Today‚Äôs teens and young adults aren‚Äôt simply consuming technology; they‚Äôre invested in innovation and eager to produce the next big thing. It’s that very reason Congress is tapping the creativity of the next generation to create an app for mobile, tablet, or computer devices on a platform of their choice.
The first annual congressional science, technology, engineering and math (STEM) academic competition is happening nationwide among participating congressional districts. Congressman Marc Veasey, who represents Texas‚Äô newly drawn Congressional District 33, is excited about the House Student App Challenge, inviting local high school students in the Dallas-Fort Worth Metroplex area to take part in the competition.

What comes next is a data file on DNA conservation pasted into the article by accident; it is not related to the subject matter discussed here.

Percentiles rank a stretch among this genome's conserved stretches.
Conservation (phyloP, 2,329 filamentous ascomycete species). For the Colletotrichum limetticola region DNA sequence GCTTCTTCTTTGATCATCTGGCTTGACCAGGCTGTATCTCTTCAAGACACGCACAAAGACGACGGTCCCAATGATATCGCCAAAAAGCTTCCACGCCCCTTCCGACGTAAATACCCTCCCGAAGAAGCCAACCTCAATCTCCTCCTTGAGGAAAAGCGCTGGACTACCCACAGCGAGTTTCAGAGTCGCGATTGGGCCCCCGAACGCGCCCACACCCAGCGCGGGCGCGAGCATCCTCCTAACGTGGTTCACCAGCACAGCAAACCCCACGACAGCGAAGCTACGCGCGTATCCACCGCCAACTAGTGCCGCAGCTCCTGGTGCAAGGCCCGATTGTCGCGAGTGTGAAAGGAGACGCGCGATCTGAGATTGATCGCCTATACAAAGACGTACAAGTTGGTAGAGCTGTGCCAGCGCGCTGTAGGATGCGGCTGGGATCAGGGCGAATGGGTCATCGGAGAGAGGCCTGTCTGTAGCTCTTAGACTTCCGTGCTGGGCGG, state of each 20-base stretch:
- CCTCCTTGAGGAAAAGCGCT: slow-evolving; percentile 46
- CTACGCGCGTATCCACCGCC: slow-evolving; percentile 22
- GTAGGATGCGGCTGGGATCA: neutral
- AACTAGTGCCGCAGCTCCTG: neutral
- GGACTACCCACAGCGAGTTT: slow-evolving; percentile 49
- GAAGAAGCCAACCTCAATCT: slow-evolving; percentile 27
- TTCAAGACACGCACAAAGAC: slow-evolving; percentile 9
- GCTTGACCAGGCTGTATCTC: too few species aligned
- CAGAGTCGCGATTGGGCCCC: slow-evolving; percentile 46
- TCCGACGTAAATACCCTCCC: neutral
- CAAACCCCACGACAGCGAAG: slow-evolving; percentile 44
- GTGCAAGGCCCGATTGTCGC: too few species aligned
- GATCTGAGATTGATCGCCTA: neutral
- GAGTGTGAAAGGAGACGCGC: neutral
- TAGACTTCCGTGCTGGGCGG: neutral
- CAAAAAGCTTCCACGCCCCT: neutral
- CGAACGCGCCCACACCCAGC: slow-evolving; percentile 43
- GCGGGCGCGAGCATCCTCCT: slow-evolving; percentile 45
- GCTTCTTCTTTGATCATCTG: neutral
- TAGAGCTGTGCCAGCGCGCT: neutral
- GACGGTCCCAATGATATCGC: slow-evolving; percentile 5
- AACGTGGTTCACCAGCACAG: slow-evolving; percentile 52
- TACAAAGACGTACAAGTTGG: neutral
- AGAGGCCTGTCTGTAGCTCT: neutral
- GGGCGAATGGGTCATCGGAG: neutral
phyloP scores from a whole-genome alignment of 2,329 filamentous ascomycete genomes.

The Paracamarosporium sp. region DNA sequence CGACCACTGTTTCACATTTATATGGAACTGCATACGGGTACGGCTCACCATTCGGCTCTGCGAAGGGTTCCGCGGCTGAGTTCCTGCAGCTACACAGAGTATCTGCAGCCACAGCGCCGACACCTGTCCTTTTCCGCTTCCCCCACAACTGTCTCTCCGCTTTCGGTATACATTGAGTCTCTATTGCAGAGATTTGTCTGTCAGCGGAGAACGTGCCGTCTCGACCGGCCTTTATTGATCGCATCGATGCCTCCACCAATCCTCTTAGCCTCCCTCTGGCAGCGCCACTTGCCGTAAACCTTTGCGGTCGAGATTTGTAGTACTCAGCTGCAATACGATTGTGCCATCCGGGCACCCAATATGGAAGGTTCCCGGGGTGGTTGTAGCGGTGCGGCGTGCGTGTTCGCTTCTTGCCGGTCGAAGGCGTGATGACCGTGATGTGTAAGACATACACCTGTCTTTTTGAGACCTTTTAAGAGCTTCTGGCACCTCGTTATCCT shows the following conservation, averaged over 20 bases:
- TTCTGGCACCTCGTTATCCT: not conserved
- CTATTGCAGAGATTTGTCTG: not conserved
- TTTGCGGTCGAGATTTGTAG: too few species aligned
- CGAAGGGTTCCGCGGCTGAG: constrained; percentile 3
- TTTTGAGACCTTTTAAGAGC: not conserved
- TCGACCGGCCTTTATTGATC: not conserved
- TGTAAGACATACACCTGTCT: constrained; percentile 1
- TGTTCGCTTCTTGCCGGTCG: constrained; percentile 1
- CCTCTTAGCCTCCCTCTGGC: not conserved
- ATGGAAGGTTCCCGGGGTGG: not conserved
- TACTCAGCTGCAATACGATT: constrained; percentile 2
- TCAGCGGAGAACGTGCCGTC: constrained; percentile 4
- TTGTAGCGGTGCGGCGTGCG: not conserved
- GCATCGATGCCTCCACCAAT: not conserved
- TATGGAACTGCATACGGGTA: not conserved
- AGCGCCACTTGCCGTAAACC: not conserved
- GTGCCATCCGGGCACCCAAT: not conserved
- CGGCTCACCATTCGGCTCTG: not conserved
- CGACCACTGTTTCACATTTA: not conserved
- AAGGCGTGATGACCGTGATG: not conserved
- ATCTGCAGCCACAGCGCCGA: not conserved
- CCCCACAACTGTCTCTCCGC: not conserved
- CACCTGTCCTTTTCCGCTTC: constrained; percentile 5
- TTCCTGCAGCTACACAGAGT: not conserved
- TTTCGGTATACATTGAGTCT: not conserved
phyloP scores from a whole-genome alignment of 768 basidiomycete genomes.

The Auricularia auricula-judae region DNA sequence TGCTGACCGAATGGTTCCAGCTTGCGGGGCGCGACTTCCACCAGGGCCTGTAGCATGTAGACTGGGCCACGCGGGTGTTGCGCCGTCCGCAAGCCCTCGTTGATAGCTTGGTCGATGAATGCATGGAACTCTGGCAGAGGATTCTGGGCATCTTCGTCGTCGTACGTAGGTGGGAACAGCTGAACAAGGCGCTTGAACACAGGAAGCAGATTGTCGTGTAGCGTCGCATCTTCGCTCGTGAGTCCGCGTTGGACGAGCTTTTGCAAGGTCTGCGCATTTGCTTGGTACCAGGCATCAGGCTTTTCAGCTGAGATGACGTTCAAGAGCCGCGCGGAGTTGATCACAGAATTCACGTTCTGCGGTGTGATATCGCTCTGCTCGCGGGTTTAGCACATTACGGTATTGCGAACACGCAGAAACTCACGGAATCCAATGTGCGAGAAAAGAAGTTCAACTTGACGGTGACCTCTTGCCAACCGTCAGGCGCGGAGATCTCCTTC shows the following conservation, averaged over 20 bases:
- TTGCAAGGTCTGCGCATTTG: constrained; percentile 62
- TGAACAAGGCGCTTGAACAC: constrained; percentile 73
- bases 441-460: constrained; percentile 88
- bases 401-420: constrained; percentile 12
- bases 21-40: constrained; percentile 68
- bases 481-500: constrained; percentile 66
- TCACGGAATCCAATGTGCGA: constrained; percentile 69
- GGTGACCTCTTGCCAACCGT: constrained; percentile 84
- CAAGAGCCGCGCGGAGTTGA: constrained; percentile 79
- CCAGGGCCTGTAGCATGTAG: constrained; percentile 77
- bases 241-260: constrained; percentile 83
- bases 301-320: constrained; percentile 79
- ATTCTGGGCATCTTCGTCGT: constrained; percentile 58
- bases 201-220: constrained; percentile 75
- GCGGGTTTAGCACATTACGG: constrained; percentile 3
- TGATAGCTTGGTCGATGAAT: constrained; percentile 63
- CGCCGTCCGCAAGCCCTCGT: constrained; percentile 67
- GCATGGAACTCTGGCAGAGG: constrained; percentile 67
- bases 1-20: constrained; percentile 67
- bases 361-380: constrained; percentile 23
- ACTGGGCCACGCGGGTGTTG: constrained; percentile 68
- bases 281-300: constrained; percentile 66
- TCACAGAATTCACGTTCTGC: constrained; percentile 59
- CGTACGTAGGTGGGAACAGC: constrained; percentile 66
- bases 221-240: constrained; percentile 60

‚ÄúI am proud to announce the STEM Student App Challenge that encourages our youth to demonstrate their tech prowess, re-establishes that jobs in the STEM fields are fun, and inspires our youth to thrive in today‚Äôs global market,‚ÄĚ said Congressman Veasey.¬†¬† Veasey, like many other congressmen, took to social media to spread the word, deploying the following Twitter message to his over 2,000 followers:
‚ÄĒ Rep. Marc Veasey (@RepVeasey) February 5, 2014
Students entering the competition must provide a YouTube or Vimeo video demo explaining their app and what they learned through the competition process. Apps will be judged on their “originality, ease of use and societal impact or helpfulness,” according to the guidelines.The winning app will be displayed on the U.S. House of Representatives website and in a U.S. Capitol exhibit.
All submissions are due on April 30, 2014. For more information on submitting a contest entry, visit the House Student App Challenge website.